Le Bonheur, which treats nearly 250,000 kids from across the country with all different ailments every year, is known for its innovative practices to keep patients stimulated -- earlier this year the building’s window washers dressed as real-life superheroes -- and says they hope, like so many families, to make the Elf on the Shelf one of the hospital’s annual traditions.

“Sometimes when you’re at the hospital, especially around Christmas, some of the magic seems lost,” Kellough said.  “This year something seems different.  Elf has brought back some of that magic this year. It’s just been inspiring to see the power the Elf has had here.”

Copyright 2012 ABC News Radio


Elf Ears Are the Rage Among Quirky Teens

ABC News(NEW YORK) -- The photos are pointedly striking -- young adults who have intentionally cut their ears to appear like those of elves or Star Trek's Spock.

The surgery is painful and irreversible. It's one body modification change, unlike a tattoo or a piercing, that you can't take back.

The unique and delicate procedure can leave you looking like one of Santa's elves. Numerous photos online show aficionados who appear to be thrilled with the results.

But once it's done, it's tough to turn back.

"It was just something I thought would be fascinating," said Jordan Houtz, who underwent surgery for her elf ears. "I wouldn't go as far as saying Trekie, but definitely Lord of the Rings -- all the sci-fi kind of stuff. It just fits my personality."

The "look" has been around since the 1960s television show, Star Trek, and has also been made famous by Liv Tyler's elfin look in Lord of the Rings. They've also made for some good comedy in HBO's, Bored to Death.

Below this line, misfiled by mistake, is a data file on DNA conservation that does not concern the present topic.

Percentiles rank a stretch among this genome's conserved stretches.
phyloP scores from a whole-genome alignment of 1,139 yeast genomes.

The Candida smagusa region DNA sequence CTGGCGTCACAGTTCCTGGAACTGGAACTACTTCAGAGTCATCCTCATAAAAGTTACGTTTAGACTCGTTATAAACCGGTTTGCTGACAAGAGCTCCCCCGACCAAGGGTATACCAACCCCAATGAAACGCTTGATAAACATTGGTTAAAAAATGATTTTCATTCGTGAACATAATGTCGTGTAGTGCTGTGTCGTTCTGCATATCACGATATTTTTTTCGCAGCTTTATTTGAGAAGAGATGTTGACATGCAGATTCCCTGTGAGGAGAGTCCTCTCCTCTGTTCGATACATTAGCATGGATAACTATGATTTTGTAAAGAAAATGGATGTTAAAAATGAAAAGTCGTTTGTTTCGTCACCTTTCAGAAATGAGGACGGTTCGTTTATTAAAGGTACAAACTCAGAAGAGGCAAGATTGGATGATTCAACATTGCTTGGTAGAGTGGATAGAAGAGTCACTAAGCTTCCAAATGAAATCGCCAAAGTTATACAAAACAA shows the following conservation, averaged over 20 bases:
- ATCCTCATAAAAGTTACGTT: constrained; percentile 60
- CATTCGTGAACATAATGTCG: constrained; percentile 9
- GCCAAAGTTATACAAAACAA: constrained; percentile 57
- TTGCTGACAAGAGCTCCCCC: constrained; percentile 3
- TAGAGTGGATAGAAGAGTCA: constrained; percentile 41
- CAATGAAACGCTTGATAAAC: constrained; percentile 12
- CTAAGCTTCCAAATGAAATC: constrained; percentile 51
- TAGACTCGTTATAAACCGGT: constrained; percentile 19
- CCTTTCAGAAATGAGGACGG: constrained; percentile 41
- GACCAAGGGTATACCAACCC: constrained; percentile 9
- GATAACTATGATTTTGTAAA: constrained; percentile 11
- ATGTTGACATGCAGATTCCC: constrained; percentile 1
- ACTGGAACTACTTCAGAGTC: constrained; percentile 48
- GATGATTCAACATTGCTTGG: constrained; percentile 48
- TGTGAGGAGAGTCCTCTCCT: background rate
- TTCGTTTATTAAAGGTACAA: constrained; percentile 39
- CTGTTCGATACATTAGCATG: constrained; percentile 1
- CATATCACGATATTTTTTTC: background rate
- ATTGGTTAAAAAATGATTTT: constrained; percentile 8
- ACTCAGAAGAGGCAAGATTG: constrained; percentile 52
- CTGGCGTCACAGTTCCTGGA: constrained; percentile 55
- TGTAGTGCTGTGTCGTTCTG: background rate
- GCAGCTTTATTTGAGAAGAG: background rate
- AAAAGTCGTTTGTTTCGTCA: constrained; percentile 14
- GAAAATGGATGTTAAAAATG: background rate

Some teens, especially on the West Coast, are actually going under the knife for real to have pointed ears, according to online reports.

Steve Haworth, a body modification artist from Tempe, Ariz., performs the procedure. He slices the top of the cartilage and then sews it back together in a point.

"There's a lot of people out there who have an inner vision of themselves and they want to express that to the world around them," said Haworth. "I'm very happy to be an artist that can provide that kind of work."

Raised in a family that manufactured and invented medical devices used in eye surgeries and plastic surgeries gave Haworth ideas for alternate forms of modifications.

The ear-pointing trend came to light in the most unlikely place -- AARP, the magazine for readers who are over 50.

"The trend goes back a few years," said Leslie Quander Wooldridge, a 28-year-old associate editor who writes AARP's column, Ah, Youth.

"When I did my research I found that body artists are doing it, like they were splitting tongues a few years ago," she said.

Good Morning America found many comments in online forums that were flip about the seriousness of the procedure.

"I want to have elf ears too.. but I'm not sure in what season to do it...cause in the winter I'm always wearing a cap/beanie and I guess it would hurt," said one.

Copyright 2011 ABC News Radio

ABC News Radio